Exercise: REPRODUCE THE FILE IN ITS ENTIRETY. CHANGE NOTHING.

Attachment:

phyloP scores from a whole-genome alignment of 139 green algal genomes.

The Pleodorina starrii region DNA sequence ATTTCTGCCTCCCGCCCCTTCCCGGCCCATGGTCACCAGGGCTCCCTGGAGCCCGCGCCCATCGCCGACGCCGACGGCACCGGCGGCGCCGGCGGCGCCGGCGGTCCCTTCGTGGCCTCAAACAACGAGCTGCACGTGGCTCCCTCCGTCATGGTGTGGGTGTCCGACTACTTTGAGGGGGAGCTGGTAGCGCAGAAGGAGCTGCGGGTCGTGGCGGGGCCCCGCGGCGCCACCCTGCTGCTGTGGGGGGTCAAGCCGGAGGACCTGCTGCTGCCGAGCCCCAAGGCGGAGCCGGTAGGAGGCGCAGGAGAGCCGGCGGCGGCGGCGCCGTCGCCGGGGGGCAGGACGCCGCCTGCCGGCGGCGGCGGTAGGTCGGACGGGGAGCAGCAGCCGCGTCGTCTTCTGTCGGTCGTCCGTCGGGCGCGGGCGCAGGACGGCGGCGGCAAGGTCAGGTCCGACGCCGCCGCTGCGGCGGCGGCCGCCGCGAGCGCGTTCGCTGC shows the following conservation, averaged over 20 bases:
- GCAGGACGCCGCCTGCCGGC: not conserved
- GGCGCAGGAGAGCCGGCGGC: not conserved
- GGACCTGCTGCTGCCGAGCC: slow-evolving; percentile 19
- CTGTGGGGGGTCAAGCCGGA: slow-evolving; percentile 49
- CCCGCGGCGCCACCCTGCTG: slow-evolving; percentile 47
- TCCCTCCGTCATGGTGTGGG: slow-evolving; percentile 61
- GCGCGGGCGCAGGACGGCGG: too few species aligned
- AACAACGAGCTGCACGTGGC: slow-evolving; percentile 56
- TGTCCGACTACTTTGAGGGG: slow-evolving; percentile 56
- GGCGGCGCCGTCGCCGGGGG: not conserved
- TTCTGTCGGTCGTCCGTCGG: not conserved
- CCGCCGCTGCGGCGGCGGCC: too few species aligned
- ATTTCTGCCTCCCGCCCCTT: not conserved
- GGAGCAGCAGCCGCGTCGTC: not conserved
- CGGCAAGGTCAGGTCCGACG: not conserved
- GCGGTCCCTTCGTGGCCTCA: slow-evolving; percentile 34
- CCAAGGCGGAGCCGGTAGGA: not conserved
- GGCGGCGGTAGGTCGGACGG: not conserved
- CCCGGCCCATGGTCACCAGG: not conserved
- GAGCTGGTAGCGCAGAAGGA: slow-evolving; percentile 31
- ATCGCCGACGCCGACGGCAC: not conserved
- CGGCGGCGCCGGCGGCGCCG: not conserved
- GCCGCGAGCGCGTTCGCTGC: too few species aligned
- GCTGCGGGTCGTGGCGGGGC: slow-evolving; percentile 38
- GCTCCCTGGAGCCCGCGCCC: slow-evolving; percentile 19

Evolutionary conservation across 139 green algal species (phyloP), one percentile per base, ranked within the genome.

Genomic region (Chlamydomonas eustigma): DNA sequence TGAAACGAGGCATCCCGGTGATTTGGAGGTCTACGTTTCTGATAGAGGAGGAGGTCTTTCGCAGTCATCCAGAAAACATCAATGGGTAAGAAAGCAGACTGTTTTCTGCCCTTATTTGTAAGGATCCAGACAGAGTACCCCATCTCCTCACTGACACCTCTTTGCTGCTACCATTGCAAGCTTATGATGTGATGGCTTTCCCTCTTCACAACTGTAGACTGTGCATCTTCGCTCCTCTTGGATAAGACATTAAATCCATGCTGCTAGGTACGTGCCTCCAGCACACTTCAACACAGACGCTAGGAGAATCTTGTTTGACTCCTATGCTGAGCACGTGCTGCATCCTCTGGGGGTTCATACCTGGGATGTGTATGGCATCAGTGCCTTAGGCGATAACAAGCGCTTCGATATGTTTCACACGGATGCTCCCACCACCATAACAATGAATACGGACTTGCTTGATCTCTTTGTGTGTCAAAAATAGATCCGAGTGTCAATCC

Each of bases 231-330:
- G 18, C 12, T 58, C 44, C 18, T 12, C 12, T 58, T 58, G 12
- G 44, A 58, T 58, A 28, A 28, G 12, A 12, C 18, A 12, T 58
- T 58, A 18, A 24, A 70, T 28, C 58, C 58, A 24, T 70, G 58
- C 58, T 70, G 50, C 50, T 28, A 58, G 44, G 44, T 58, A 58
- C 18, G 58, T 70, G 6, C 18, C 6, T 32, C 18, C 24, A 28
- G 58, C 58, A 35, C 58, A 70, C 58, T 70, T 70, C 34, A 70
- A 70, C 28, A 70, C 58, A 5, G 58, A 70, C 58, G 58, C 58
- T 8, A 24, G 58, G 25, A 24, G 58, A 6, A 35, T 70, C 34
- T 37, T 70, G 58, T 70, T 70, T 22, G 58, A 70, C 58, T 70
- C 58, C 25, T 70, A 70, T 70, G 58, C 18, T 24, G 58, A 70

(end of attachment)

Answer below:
phyloP scores from a whole-genome alignment of 139 green algal genomes.

The Pleodorina starrii region DNA sequence ATTTCTGCCTCCCGCCCCTTCCCGGCCCATGGTCACCAGGGCTCCCTGGAGCCCGCGCCCATCGCCGACGCCGACGGCACCGGCGGCGCCGGCGGCGCCGGCGGTCCCTTCGTGGCCTCAAACAACGAGCTGCACGTGGCTCCCTCCGTCATGGTGTGGGTGTCCGACTACTTTGAGGGGGAGCTGGTAGCGCAGAAGGAGCTGCGGGTCGTGGCGGGGCCCCGCGGCGCCACCCTGCTGCTGTGGGGGGTCAAGCCGGAGGACCTGCTGCTGCCGAGCCCCAAGGCGGAGCCGGTAGGAGGCGCAGGAGAGCCGGCGGCGGCGGCGCCGTCGCCGGGGGGCAGGACGCCGCCTGCCGGCGGCGGCGGTAGGTCGGACGGGGAGCAGCAGCCGCGTCGTCTTCTGTCGGTCGTCCGTCGGGCGCGGGCGCAGGACGGCGGCGGCAAGGTCAGGTCCGACGCCGCCGCTGCGGCGGCGGCCGCCGCGAGCGCGTTCGCTGC shows the following conservation, averaged over 20 bases:
- GCAGGACGCCGCCTGCCGGC: not conserved
- GGCGCAGGAGAGCCGGCGGC: not conserved
- GGACCTGCTGCTGCCGAGCC: slow-evolving; percentile 19
- CTGTGGGGGGTCAAGCCGGA: slow-evolving; percentile 49
- CCCGCGGCGCCACCCTGCTG: slow-evolving; percentile 47
- TCCCTCCGTCATGGTGTGGG: slow-evolving; percentile 61
- GCGCGGGCGCAGGACGGCGG: too few species aligned
- AACAACGAGCTGCACGTGGC: slow-evolving; percentile 56
- TGTCCGACTACTTTGAGGGG: slow-evolving; percentile 56
- GGCGGCGCCGTCGCCGGGGG: not conserved
- TTCTGTCGGTCGTCCGTCGG: not conserved
- CCGCCGCTGCGGCGGCGGCC: too few species aligned
- ATTTCTGCCTCCCGCCCCTT: not conserved
- GGAGCAGCAGCCGCGTCGTC: not conserved
- CGGCAAGGTCAGGTCCGACG: not conserved
- GCGGTCCCTTCGTGGCCTCA: slow-evolving; percentile 34
- CCAAGGCGGAGCCGGTAGGA: not conserved
- GGCGGCGGTAGGTCGGACGG: not conserved
- CCCGGCCCATGGTCACCAGG: not conserved
- GAGCTGGTAGCGCAGAAGGA: slow-evolving; percentile 31
- ATCGCCGACGCCGACGGCAC: not conserved
- CGGCGGCGCCGGCGGCGCCG: not conserved
- GCCGCGAGCGCGTTCGCTGC: too few species aligned
- GCTGCGGGTCGTGGCGGGGC: slow-evolving; percentile 38
- GCTCCCTGGAGCCCGCGCCC: slow-evolving; percentile 19

Evolutionary conservation across 139 green algal species (phyloP), one percentile per base, ranked within the genome.

Genomic region (Chlamydomonas eustigma): DNA sequence TGAAACGAGGCATCCCGGTGATTTGGAGGTCTACGTTTCTGATAGAGGAGGAGGTCTTTCGCAGTCATCCAGAAAACATCAATGGGTAAGAAAGCAGACTGTTTTCTGCCCTTATTTGTAAGGATCCAGACAGAGTACCCCATCTCCTCACTGACACCTCTTTGCTGCTACCATTGCAAGCTTATGATGTGATGGCTTTCCCTCTTCACAACTGTAGACTGTGCATCTTCGCTCCTCTTGGATAAGACATTAAATCCATGCTGCTAGGTACGTGCCTCCAGCACACTTCAACACAGACGCTAGGAGAATCTTGTTTGACTCCTATGCTGAGCACGTGCTGCATCCTCTGGGGGTTCATACCTGGGATGTGTATGGCATCAGTGCCTTAGGCGATAACAAGCGCTTCGATATGTTTCACACGGATGCTCCCACCACCATAACAATGAATACGGACTTGCTTGATCTCTTTGTGTGTCAAAAATAGATCCGAGTGTCAATCC

Each of bases 231-330:
- G 18, C 12, T 58, C 44, C 18, T 12, C 12, T 58, T 58, G 12
- G 44, A 58, T 58, A 28, A 28, G 12, A 12, C 18, A 12, T 58
- T 58, A 18, A 24, A 70, T 28, C 58, C 58, A 24, T 70, G 58
- C 58, T 70, G 50, C 50, T 28, A 58, G 44, G 44, T 58, A 58
- C 18, G 58, T 70, G 6, C 18, C 6, T 32, C 18, C 24, A 28
- G 58, C 58, A 35, C 58, A 70, C 58, T 70, T 70, C 34, A 70
- A 70, C 28, A 70, C 58, A 5, G 58, A 70, C 58, G 58, C 58
- T 8, A 24, G 58, G 25, A 24, G 58, A 6, A 35, T 70, C 34
- T 37, T 70, G 58, T 70, T 70, T 22, G 58, A 70, C 58, T 70
- C 58, C 25, T 70, A 70, T 70, G 58, C 18, T 24, G 58, A 70